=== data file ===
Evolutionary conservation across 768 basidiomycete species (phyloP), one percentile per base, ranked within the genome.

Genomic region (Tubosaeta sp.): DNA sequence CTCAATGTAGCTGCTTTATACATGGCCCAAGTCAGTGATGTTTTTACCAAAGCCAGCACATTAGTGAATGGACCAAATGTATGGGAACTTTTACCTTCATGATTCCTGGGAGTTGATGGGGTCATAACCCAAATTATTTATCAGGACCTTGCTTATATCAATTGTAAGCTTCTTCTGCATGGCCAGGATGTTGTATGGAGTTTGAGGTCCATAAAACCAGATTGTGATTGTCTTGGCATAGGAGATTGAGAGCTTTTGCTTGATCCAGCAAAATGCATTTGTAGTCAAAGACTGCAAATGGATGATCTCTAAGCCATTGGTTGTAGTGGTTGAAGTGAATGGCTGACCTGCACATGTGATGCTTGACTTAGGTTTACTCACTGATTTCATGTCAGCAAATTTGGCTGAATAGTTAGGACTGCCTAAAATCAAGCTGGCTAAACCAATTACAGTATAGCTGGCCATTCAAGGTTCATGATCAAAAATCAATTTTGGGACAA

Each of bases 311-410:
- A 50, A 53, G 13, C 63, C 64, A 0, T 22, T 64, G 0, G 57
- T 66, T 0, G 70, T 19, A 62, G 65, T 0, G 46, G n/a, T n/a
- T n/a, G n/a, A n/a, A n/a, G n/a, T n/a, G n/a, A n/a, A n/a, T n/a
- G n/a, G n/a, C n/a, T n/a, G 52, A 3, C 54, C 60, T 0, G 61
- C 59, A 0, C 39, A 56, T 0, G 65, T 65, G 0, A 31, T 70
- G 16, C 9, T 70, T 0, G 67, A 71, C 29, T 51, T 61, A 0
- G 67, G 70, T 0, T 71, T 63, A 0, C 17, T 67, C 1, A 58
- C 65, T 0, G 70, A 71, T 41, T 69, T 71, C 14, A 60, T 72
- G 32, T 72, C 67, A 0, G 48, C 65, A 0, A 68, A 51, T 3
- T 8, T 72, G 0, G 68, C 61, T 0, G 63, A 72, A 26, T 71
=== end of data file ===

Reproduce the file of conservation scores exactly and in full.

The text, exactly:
Evolutionary conservation across 768 basidiomycete species (phyloP), one percentile per base, ranked within the genome.

Genomic region (Tubosaeta sp.): DNA sequence CTCAATGTAGCTGCTTTATACATGGCCCAAGTCAGTGATGTTTTTACCAAAGCCAGCACATTAGTGAATGGACCAAATGTATGGGAACTTTTACCTTCATGATTCCTGGGAGTTGATGGGGTCATAACCCAAATTATTTATCAGGACCTTGCTTATATCAATTGTAAGCTTCTTCTGCATGGCCAGGATGTTGTATGGAGTTTGAGGTCCATAAAACCAGATTGTGATTGTCTTGGCATAGGAGATTGAGAGCTTTTGCTTGATCCAGCAAAATGCATTTGTAGTCAAAGACTGCAAATGGATGATCTCTAAGCCATTGGTTGTAGTGGTTGAAGTGAATGGCTGACCTGCACATGTGATGCTTGACTTAGGTTTACTCACTGATTTCATGTCAGCAAATTTGGCTGAATAGTTAGGACTGCCTAAAATCAAGCTGGCTAAACCAATTACAGTATAGCTGGCCATTCAAGGTTCATGATCAAAAATCAATTTTGGGACAA

Each of bases 311-410:
- A 50, A 53, G 13, C 63, C 64, A 0, T 22, T 64, G 0, G 57
- T 66, T 0, G 70, T 19, A 62, G 65, T 0, G 46, G n/a, T n/a
- T n/a, G n/a, A n/a, A n/a, G n/a, T n/a, G n/a, A n/a, A n/a, T n/a
- G n/a, G n/a, C n/a, T n/a, G 52, A 3, C 54, C 60, T 0, G 61
- C 59, A 0, C 39, A 56, T 0, G 65, T 65, G 0, A 31, T 70
- G 16, C 9, T 70, T 0, G 67, A 71, C 29, T 51, T 61, A 0
- G 67, G 70, T 0, T 71, T 63, A 0, C 17, T 67, C 1, A 58
- C 65, T 0, G 70, A 71, T 41, T 69, T 71, C 14, A 60, T 72
- G 32, T 72, C 67, A 0, G 48, C 65, A 0, A 68, A 51, T 3
- T 8, T 72, G 0, G 68, C 61, T 0, G 63, A 72, A 26, T 71